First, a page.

FRIEND OR FOE: HOWARD NEMEROV DUELS DAVID IGNATOW

Where are the WW II poems?

WW II engulfed the world but how many great poems did it produce?

Maybe WW II killed poetry.

After the large-scale horror of WW II, poetry at last seemed trivial.

The Trojan War?

Epic Poems!

The War of the Roses?

Sonnets!

The Holy wars?

Odes!

Napoleonic Wars?

Verses.

War of 1812?

Ballads galore.

Civil War?

Poems, ballads, verses by the score.

WW I?

Poems! O, Poems! Poems whether wounded or sore.

WW II?

Hey, what happened? University Poetry Workshops Subsidized by the GI Bill.

Ballads, verses, where art thou?

Howard Nemerov in the Scarriet March Madness APR 2011 Tournament brings the one  WW II poem to the competition:

IFF

[Identification Friend Or Foe]

Hate Hitler? No, I spared him hardly a thought.
But Corporal Irmin, first, and later on
The O.C. (Flying), Wing Commander Briggs,
And the station C.O. Group Captain Ormery—
Now there were men were objects fit to hate,
Hitler a moustache and a little curl
In the middle of his forehead, whereas those
Bastards were bastards in your daily life,
With power in their pleasure, smile or frown.

Not to forget my navigator Bert,
Who shyly explained to me that the Jews
Were ruining England and Hitler might be wrong
But he had the right idea…We were a crew,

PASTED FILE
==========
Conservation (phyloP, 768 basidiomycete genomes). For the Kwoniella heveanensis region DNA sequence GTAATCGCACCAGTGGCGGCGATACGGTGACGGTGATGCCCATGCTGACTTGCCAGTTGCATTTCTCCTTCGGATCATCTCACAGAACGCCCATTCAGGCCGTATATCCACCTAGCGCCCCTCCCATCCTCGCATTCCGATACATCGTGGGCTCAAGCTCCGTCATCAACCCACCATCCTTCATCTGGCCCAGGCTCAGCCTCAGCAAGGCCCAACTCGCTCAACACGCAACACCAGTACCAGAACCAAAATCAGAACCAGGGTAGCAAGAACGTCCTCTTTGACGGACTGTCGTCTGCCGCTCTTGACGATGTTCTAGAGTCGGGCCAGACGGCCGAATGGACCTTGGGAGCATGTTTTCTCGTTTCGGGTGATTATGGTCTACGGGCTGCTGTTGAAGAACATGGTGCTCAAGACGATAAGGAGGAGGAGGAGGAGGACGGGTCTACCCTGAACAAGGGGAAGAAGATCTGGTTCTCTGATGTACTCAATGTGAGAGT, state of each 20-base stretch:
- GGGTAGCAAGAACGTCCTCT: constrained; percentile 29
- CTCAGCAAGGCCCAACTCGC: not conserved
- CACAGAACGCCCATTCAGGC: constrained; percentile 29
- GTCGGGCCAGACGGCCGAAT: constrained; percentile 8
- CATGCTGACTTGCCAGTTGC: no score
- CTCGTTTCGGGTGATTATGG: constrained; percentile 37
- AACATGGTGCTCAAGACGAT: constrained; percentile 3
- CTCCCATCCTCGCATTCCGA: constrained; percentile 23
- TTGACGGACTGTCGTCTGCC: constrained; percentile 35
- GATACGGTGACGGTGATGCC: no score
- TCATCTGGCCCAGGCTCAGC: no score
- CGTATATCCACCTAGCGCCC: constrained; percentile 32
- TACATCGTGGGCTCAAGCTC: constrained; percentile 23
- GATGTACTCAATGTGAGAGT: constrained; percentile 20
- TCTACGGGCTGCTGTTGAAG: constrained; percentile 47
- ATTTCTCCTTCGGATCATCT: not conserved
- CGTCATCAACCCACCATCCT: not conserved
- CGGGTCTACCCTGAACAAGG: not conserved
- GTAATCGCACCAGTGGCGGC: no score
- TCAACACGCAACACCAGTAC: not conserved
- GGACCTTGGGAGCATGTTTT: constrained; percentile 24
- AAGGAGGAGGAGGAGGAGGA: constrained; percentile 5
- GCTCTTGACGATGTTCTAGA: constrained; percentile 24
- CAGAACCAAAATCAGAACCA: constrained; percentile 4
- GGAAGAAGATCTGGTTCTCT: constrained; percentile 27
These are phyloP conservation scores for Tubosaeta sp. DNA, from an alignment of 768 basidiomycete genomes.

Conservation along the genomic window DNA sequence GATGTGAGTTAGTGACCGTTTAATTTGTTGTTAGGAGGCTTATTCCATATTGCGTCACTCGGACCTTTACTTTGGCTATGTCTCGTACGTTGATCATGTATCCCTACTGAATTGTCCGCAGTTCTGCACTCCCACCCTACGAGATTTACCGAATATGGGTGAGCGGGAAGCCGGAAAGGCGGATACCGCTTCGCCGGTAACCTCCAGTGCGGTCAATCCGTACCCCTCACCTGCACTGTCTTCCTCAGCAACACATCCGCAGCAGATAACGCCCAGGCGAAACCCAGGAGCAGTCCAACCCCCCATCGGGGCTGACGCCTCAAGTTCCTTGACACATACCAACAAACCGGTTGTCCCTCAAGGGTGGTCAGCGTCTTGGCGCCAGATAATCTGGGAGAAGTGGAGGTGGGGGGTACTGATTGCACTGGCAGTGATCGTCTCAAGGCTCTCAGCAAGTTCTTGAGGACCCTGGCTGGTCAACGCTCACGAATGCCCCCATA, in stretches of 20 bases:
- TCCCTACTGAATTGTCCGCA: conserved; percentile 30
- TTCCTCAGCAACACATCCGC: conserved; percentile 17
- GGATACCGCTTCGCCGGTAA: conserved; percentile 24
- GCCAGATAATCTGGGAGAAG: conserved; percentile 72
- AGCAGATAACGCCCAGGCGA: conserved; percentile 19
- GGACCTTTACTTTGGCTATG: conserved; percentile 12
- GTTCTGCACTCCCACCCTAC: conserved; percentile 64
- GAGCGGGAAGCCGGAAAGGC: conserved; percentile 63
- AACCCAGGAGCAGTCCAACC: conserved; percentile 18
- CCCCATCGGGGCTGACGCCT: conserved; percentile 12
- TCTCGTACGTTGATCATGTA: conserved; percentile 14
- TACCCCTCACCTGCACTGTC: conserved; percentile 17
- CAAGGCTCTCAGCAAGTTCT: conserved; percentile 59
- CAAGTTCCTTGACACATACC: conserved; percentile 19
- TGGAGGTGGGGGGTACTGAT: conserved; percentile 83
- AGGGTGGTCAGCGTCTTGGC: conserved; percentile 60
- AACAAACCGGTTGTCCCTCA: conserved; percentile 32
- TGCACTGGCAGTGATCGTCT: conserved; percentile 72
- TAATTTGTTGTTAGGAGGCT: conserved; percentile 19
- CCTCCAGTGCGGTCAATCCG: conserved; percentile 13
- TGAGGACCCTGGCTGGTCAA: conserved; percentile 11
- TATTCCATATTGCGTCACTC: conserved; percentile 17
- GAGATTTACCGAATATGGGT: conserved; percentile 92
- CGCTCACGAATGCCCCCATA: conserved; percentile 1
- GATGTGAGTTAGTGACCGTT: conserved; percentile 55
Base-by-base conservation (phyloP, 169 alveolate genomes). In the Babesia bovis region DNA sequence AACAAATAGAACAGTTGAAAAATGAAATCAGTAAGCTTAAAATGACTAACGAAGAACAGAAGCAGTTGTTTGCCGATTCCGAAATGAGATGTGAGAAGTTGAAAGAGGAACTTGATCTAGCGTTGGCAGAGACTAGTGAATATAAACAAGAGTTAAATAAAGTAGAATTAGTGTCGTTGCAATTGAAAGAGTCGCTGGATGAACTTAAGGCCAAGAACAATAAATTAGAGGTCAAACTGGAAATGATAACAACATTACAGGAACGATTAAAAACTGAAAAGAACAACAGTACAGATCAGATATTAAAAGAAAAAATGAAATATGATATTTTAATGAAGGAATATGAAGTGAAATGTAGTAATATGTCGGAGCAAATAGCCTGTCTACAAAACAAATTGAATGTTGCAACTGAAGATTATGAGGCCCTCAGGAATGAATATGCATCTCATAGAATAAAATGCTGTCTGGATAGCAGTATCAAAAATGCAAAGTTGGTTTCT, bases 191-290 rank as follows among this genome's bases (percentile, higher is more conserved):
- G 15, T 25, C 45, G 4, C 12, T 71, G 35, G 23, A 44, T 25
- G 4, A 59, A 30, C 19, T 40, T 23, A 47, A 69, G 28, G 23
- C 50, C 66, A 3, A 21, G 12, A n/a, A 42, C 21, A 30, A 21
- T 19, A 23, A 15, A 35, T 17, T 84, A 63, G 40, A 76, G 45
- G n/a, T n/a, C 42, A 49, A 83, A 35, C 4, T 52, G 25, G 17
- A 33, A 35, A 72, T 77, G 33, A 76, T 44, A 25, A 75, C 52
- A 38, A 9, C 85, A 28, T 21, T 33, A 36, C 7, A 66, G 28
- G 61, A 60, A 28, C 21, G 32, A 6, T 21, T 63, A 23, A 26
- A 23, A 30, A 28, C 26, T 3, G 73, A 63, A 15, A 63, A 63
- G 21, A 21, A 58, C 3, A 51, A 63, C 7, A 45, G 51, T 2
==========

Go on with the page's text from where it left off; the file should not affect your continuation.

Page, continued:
And went on so, the one pair left alive
Of a dozen tha chose each other flipping coins
At the OTU, but spoke no civil word
Thereafter, beyond the words that had to do
With the drill for going out and getting back.

One night, with a dozen squadrons coming home
To Manston, the tower gave us orbit and height
To wait our turn in their lofty waiting-room,
And on every circuit, when we crossed the Thames,
Our gunners in the estuary below
Loosed off a couple of dozen rounds on spec,
Defending the Commonwealth as detailed to do,
Their lazy lights so slow, then whipping past.
All the above were friends. And then the foe.

–Howard Nemerov

David Ignatow’s poem is about a different kind of war:

Each Day

Cynthia Matz, with my finger in your cunt
and you sliding back and forth on it,
protesting at the late hour and tiredness
and me with kidneys straining to capacity
with piss I had no chance to release
all night, we got up from the park bench
and walked you home. I left you
at the door, you said something
dispiriting about taking a chance
and settling on me. I had left Janette
to chase after you running out
of the ice cream parlor where the three
of us had sat—I had felt so sorry
and so guilty to have had you find me
with her in the street. You and I
had gone to shows together,
you needed me to talk to and I was glad.
The talk always was about him
Whom you still loved and he had jilted
you for someone else. I’m sorry, Cynthia,
that it had to end this way between us too.
I did not return the next day,
after leaving you at the door.
I did not return the following day either.
I went with Janette in whom I felt nothing